War of the Rebellion: Serial 109 Page 0149 Chapter LXIV. CORRESPONDENCE, ETC.-UNION.

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Tennessee to send delegates to this convention, that the conservative element of our whole section may be represented and that wise, purdent, and judicious counsels may prevail, looking to peace and harmony among ourselves:

F. S. HEISKELL,

S. R. RODGERS,

JOHN BAXTER,

DAVID BURNETT,

JOHN J. CRAIG,

O. P. TEMPLE,

W. G. BROWNLOW,

C. H. BAKER,

DR. W. RODGERS,

C. F. TRIGG,

JOHN WILLIAMS,

W. H. ROGERS,

JOHN TUNNELL,

AND OTHERS.

The convention met at Temperance Hall at 12 o'clock and was called to order by Conally F. Trigg, esq., upon whose motion the following officers were chosen:

Temporary president, John Baxter, of Knox; temporary secretary, John M. Fleming, of Knox. The deliberations of the convention were opened by the Rev. Thomas W. Humes, of Knoxville, who addressed a fervent prayer to the Throne of Grace, as follows:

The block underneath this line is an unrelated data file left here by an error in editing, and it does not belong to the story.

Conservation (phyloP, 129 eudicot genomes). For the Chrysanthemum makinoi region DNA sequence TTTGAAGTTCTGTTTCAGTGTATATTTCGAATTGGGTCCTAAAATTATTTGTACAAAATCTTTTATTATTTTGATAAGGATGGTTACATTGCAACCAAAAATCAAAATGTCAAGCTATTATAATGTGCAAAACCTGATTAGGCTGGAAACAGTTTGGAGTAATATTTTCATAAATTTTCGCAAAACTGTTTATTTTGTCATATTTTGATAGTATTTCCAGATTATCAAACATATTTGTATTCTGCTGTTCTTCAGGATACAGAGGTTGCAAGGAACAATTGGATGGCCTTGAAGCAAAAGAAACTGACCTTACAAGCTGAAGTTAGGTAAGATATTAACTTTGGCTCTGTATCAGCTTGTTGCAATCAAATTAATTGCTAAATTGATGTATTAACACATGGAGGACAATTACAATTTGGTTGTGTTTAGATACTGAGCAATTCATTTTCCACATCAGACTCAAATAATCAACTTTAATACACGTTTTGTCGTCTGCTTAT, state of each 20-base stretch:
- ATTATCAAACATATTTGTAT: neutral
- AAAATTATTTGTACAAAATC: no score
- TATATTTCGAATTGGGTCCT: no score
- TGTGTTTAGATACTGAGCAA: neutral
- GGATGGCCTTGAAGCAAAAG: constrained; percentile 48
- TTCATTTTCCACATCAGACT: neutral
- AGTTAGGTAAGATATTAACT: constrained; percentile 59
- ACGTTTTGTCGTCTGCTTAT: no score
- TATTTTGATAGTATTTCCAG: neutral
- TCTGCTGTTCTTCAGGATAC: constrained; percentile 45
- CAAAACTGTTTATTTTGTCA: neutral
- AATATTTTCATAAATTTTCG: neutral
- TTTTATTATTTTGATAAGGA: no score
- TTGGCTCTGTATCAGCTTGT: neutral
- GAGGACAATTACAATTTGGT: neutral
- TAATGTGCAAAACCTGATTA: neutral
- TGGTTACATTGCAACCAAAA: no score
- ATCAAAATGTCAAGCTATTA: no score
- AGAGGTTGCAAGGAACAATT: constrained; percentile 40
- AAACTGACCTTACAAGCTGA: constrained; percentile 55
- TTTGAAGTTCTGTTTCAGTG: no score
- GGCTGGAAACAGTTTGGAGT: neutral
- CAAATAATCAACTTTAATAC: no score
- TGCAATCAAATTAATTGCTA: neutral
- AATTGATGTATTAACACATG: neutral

Almighty and ever living God, our Heavenly Father, to Thee do we owe all the blessings we enjoy, whether of a civil or religious kind. It becomes us on all important occasions to make known unto Three our wants and desires and supplications; and we would now come before Thee in the faith of Crist and beseech Thee that They blessing and favor may rest upon us. We believe that Thou art the God of nations as well as individuals. We are assembled here to-day under circumstances adapted to fill our hearts with anxious forebodings for our beloved country. Dark clouds have gathered over it. A spirit of alienation and strife has gone abroad through the land. Citizens are in arms against the Government; brethren against brethren, and we are threatened with war and bloodshed. it may be that our civil and religious liberties are in danger of serious injury and loss. O God! we believe that Thou wast with the founders of the Republic at the beginning of its existence and didst then uphold and cherish and prosper them; and we pray that Thou wilt not leave us now as a nation, but wilt continue to us Thy favor and goodness for the time to come. We confess, O God, that we have not been properly thankful for the blessings bestowed upon us, nor improved them as we ought. We have been too proud and boastful and wicked as a people; too neglectful of Thy word, too forgetful of Thee and of our duties toward each other. But we beseech Thee to have mercy upon us and forgive us our transgressions. Turn from us Thy righteous indignation. Avert from us the ills that impend over us. In this our time of darkness and doubt, to whom, O God of our fathers, shall we turn for relief and for help but to Thee? Throw around the nation, we entreat Thee, the arms of Thy protection. Give wisdom from above to those who are in aouthroity for the duties of their station and uphold and strengthen their hearts and hands in every messure they may adopt for the public welfare which Thou wilt approve and which will promote righteousness and secure peace. Rebuke the spirit of faction and discord, of wickedness, corruption, and vice in the land and dispose the hearts of the people to the love of Three and of our Blessed Redeemer and to the cultivation of good will and brohterly affection; and gratn that the civil and religious liberties we enjoy shall be handed down to the generations that are to come. Look graciously, we beseech Thee, upon the citizens who, under the promptings of patriotic fme up